Some states have adopted regulations that require their Medicaid program and private insurance companies to provide reimbursement for telemedicine services. However, those regulations can differ significantly from state to state. These inconsistencies and the overall lack of reimbursement lead to a refusal on the part of providers to adopt telehealth technology. The result is a largely underserved patient population that is denied access to remote specialists and treatments that would improve their quality of care.

Risk. The use of telehealth technology also creates a number of legal liability issues. The physician-patient relationship, the medical standard of care, negligent credentialing claims, insurance coverage uncertainties and control of treatment decisions all come into play when care is provided via telehealth technology. For instance, the boundaries of a physician-patient relationship are generally well defined when a physician provides care to a patient in-person. However, the formation and dissolution of this relationship becomes much less clear when the patient and physician are in different locations, possibly different states, especially in circumstances where the two never meet "in person" and without technology mediation. This lack of a clearly established relationship could limit a patient's ability to bring a medical malpractice action or prevent a patient from invoking the protections afforded by the physician-patient privilege.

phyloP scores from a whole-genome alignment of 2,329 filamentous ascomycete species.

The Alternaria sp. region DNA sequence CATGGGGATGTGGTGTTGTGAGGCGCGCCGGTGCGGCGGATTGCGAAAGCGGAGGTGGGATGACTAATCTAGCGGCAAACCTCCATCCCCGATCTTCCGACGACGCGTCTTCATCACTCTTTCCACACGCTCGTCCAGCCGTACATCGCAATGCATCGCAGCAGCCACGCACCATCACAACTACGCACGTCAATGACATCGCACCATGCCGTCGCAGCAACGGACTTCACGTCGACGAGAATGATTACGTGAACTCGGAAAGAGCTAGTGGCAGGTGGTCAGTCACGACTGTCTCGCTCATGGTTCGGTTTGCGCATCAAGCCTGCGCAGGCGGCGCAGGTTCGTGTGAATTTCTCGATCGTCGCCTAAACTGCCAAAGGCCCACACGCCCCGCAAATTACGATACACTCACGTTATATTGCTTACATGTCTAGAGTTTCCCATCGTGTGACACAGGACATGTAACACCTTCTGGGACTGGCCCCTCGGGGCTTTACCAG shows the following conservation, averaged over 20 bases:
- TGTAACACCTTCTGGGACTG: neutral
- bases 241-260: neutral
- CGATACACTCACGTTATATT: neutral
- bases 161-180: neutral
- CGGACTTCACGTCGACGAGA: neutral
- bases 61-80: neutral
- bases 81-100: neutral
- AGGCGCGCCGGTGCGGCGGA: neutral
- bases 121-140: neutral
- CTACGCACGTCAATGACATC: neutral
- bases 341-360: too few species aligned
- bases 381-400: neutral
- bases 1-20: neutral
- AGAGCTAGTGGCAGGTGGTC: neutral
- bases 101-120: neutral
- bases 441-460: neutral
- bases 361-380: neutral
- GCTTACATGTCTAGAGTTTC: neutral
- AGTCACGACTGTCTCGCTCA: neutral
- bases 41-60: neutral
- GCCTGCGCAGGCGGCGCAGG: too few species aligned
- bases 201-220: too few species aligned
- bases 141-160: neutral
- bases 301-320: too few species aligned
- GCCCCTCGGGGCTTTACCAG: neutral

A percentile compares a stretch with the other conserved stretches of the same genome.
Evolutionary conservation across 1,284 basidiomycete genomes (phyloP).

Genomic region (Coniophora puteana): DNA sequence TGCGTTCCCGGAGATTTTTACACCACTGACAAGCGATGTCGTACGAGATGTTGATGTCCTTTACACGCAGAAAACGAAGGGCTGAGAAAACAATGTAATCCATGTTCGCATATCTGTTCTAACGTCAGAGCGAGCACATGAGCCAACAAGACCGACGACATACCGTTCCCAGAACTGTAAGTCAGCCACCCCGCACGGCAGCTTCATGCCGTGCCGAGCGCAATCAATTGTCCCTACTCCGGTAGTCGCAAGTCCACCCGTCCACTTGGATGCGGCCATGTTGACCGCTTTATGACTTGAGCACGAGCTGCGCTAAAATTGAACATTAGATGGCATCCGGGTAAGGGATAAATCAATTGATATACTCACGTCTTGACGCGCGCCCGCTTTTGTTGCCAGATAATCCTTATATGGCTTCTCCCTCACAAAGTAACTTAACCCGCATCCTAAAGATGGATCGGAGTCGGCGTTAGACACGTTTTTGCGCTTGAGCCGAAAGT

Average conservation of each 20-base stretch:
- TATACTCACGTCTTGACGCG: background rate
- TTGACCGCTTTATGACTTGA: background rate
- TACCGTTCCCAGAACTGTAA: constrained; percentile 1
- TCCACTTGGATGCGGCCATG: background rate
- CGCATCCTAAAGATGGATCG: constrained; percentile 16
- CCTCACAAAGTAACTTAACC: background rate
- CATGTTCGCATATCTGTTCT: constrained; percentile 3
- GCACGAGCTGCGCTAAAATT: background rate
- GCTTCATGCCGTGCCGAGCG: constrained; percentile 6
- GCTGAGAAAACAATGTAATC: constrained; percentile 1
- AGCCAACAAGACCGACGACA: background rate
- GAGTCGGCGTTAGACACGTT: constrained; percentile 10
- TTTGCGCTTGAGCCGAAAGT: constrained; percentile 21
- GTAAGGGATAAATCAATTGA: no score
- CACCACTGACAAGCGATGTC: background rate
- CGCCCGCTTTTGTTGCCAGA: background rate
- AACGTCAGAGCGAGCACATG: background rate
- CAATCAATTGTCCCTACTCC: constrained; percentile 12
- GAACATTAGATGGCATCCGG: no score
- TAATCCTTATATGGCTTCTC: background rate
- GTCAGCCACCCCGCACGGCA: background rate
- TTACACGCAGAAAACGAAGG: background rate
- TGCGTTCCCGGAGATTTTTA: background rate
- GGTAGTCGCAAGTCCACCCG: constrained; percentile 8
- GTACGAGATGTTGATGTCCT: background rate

Since there is no established national standard of care for treatment provided via telehealth technology, provider liability differs from state to state. Control over treatment decisions when multiple physicians are providing care from multiple distant sites is also vague compared to a traditional medical encounter where one physician provides care to the patient in a face-to-face setting.  All of these issues can make determining or predicting liability difficult in the event the patient files a medical malpractice action.

Additionally, medical malpractice insurance policies may only cover in-person encounters that take place in the state where the physician is licensed to practice medicine. As a result, physicians who provide telemedicine services to patients outside of the state where they are licensed could be exposing themselves to uninsured medical malpractice claims.  

Practical Takeaways/Conclusion

The barriers to widespread use of telehealth technology are substantial. There is no national license that allows physicians to provide telemedicine services across state lines, and the hospital credentialing process is onerous and time consuming. Physicians that choose to provide treatment via telehealth technology across state lines do so without a clearly defined standard of care and with the risk of being subject to a medical malpractice claim that is not covered by their insurance company.

In light of these and other hurdles, members of Congress want to hear from providers who are interested in expanding the use of telehealth technology.